Editing contributions by: Dr Jemima Ho (The London Postdocs, King’s College London), Jumani Yogarajah, Kailey Nolan (NIHR ARC North Thames), Dr Morag Lewis (The London Postdocs, KCL), Dr Rui Pires Martins (The London Postdocs, QMUL), Dr Sarah Jasim (The London Postdocs, NIHR ARC North Thames, UCL, LSE), Dr Shaakir Salam (The London Postdocs, KCL)
What’s for lunch? So how was the food? Were there free drinks afterwards? These are common questions asked by early–career researchers (ECRs) during and after academic events and conferences. Not to say that we are all about the food, but it’s common knowledge that this is where a key part of vital academic networking occurs.
So, what if your diet excludes you from joining in? Too many conferences do not cater for dietary restrictions, resulting in feeling overlooked or left out. Meeting new people is awkward enough; such instances of exclusion make it harder still to put your best foot forward, limiting the networking opportunities that are so vital for our careers.
What happens in this situation? People are left to spend their lunch time hunting outside for a shop that can provide for them where the conference organisers have not, rather than participating in the conference with the rest of their peers. It seems like a small thing, but it is profoundly unwelcoming to be told that there’s no lunch for you in the middle of the day, and no snacks during tea breaks. Bringing food is a common coping mechanism, although fielding all the questions that provokes is not fun. Alternatively, you can go with whatever looks like it will be safe, and hope you guessed right, but conferences should be places for engaging with your peers and their research, not for worrying that the food you just ate may be hiding an unpleasant surprise.
The whole situation suggests a deeper problem. If a conference can’t manage something as simple as a dietary requirement, how do they cope with other accessibility accommodations? We recognise that there has been a global push towards inclusivity – not just of dietary requirements and restrictions, but of accessibility in general – but has the academic sector caught up? From conference organisers, to peers, to the way networking is designed – are we all being as inclusive and considerate as we should be?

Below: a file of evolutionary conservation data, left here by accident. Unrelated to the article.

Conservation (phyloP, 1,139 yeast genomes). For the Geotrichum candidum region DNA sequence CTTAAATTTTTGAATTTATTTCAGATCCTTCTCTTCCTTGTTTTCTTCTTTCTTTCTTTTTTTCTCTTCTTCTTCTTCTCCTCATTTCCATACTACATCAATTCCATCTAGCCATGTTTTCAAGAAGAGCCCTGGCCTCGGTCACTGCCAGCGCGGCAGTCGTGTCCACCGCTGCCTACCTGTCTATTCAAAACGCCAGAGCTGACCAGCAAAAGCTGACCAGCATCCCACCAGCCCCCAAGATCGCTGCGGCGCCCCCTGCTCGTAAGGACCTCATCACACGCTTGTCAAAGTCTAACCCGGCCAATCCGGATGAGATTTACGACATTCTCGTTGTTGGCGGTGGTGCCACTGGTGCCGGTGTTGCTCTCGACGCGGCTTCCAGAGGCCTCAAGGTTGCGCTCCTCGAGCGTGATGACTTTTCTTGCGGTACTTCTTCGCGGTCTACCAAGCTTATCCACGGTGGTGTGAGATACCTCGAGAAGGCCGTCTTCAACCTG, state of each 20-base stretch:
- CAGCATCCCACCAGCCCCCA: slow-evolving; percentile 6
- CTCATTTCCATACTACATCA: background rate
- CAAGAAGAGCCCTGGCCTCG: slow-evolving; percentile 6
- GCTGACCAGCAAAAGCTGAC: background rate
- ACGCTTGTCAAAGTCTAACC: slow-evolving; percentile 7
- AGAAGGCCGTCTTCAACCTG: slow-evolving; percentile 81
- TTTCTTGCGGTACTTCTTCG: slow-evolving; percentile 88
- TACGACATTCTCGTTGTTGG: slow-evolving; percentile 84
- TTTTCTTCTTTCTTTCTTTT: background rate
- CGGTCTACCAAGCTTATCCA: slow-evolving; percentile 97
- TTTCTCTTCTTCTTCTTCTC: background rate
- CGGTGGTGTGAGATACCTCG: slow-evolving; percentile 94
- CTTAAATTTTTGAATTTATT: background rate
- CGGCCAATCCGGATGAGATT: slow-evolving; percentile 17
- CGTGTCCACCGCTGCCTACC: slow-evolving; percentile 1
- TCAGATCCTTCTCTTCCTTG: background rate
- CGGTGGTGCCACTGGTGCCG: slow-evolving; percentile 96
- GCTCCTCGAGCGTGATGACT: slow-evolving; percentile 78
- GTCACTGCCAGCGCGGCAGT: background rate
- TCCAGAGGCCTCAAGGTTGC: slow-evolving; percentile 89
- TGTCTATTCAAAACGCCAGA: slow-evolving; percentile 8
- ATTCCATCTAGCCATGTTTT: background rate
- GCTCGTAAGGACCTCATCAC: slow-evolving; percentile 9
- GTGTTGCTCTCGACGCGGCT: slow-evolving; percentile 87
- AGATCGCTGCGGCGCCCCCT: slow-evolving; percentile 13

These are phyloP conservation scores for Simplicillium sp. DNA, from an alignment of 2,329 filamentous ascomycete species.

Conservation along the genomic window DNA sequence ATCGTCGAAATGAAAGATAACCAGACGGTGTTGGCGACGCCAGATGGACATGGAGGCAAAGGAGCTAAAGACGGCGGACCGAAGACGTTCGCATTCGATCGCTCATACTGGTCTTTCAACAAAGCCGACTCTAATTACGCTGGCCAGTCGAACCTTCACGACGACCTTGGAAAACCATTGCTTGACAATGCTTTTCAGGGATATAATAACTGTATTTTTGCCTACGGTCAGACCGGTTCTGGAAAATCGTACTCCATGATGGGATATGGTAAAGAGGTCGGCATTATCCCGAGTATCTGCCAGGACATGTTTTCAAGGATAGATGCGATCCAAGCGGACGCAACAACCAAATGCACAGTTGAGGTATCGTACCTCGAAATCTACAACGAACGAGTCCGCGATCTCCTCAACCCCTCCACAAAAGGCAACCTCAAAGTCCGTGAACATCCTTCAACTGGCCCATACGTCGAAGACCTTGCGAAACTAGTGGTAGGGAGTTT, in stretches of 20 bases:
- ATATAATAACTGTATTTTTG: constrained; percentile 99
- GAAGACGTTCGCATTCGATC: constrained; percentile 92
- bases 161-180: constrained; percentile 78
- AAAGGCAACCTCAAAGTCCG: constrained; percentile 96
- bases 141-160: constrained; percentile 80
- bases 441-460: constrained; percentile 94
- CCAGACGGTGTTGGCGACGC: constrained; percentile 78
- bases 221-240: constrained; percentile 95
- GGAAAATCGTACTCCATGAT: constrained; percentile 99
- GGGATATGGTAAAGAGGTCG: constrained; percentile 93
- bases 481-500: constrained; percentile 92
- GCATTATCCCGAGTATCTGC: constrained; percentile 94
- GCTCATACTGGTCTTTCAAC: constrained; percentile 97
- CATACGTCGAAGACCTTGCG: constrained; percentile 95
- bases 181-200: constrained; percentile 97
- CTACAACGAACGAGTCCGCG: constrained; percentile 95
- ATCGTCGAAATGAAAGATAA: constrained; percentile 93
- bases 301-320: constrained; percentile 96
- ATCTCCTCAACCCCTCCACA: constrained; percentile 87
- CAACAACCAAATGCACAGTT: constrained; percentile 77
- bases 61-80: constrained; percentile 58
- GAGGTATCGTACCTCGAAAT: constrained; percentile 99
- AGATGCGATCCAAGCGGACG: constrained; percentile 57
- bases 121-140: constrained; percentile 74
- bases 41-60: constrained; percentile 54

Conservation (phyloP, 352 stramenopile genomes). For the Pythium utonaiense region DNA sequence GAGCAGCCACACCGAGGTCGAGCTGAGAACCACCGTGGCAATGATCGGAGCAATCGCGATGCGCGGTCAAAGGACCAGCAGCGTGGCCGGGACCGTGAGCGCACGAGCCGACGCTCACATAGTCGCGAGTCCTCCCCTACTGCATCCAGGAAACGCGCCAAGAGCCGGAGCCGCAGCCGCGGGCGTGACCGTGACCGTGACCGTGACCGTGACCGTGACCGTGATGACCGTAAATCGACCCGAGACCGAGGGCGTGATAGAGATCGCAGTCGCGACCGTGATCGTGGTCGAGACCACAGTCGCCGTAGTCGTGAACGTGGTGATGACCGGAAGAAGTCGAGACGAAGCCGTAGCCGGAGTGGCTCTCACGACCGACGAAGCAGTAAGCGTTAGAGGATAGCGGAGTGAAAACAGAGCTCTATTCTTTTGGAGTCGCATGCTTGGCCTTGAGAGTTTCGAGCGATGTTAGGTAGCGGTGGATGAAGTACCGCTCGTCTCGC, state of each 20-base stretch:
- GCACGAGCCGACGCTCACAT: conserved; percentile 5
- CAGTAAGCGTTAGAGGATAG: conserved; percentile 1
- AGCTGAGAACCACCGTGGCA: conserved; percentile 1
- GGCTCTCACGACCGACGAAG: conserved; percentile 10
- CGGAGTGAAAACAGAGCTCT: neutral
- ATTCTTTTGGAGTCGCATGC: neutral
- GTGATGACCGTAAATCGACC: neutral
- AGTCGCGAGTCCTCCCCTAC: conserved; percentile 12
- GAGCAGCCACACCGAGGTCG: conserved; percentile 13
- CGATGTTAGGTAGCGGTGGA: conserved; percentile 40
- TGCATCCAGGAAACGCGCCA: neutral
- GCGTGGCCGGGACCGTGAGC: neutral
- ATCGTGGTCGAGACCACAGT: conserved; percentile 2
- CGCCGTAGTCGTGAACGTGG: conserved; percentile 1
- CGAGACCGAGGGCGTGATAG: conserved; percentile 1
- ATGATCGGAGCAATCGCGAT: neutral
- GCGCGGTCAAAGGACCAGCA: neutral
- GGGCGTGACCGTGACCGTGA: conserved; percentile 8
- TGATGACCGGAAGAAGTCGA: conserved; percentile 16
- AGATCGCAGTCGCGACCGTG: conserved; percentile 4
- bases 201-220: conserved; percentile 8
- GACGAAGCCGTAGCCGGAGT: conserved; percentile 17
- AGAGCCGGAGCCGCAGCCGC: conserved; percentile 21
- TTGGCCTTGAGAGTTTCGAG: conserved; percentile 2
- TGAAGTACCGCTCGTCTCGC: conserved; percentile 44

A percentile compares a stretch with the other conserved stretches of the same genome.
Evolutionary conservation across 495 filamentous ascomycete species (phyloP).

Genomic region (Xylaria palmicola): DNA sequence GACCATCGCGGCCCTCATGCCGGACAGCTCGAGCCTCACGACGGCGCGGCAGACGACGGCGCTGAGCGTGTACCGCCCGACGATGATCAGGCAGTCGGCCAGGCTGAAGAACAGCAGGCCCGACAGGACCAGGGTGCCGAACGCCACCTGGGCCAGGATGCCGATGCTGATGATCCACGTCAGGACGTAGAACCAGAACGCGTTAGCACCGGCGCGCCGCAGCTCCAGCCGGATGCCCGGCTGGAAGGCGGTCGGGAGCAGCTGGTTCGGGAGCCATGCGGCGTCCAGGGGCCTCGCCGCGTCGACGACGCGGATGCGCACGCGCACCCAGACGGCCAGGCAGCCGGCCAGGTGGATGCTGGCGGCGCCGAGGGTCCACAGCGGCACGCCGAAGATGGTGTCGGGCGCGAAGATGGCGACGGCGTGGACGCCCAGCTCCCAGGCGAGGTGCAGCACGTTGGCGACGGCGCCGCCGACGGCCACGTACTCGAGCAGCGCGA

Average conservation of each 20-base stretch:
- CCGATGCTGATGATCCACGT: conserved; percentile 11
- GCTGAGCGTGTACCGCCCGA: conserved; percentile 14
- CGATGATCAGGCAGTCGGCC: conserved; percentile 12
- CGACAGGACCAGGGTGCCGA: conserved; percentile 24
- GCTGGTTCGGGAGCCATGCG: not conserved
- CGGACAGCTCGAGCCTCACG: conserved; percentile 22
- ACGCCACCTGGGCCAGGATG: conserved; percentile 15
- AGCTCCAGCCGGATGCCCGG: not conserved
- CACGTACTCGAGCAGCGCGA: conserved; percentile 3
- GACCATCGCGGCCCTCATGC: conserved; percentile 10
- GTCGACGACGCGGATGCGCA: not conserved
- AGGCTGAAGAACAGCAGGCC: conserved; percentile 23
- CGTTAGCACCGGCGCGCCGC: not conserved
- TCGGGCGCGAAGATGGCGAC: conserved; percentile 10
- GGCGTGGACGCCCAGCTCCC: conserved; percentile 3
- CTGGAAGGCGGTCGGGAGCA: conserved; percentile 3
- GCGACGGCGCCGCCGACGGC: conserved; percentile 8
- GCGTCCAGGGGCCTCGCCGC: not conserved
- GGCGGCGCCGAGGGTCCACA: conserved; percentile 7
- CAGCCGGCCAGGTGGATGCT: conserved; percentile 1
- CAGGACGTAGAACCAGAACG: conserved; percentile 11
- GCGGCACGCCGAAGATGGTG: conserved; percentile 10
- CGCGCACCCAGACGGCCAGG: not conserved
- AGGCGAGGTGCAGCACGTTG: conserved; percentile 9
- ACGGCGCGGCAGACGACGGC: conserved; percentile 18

Can you relate? Share your story
The Lost Voices is a series of three initiatives aiming to collate stories on inequalities faced by the early-career researcher (ECR) community, to help empower us all and enact institutional change. It is led by The London Postdocs and the NIHR ARC North Thames Academy, and funded by a UCL Researcher-Led Initiative Award.
In the first phase, we are inviting early career researchers to share their story. So if you have experienced inequality, bias or prejudice in any form, please let us know by:
- Posting your anonymous story on the The Lost Voices Story Collection
- Sharing your experience anonymously in the The Lost Voices ECR survey
- Sending us a short video (maximum length: 2 minutes 19 seconds) via WeTransfer (see our Youtube channel for examples) detailing your experience. We are offering £10 vouchers (Lifestyle/ Amazon) via e-mail for your time.
The London Postdocs will be interviewing senior academics across different disciplines and institutions who have also faced inequalities in their careers – so we can all learn from their experiences. If you are a senior academic who has faced or overcome inequalities during your career, please get in touch with us at or contribute your anonymous views via The Lost Voices senior academics survey.
We will then collect both early-career researcher and senior academic stories and discuss and debate these issues with institutional decision makers on Monday 24th May, with the aim of illuminating these experiences and inspiring further initiatives that drive change.
Food for Thought: An Anonymous Story
Enjoyed the read? The second blog from The Lost Voices Campaign will be published later this week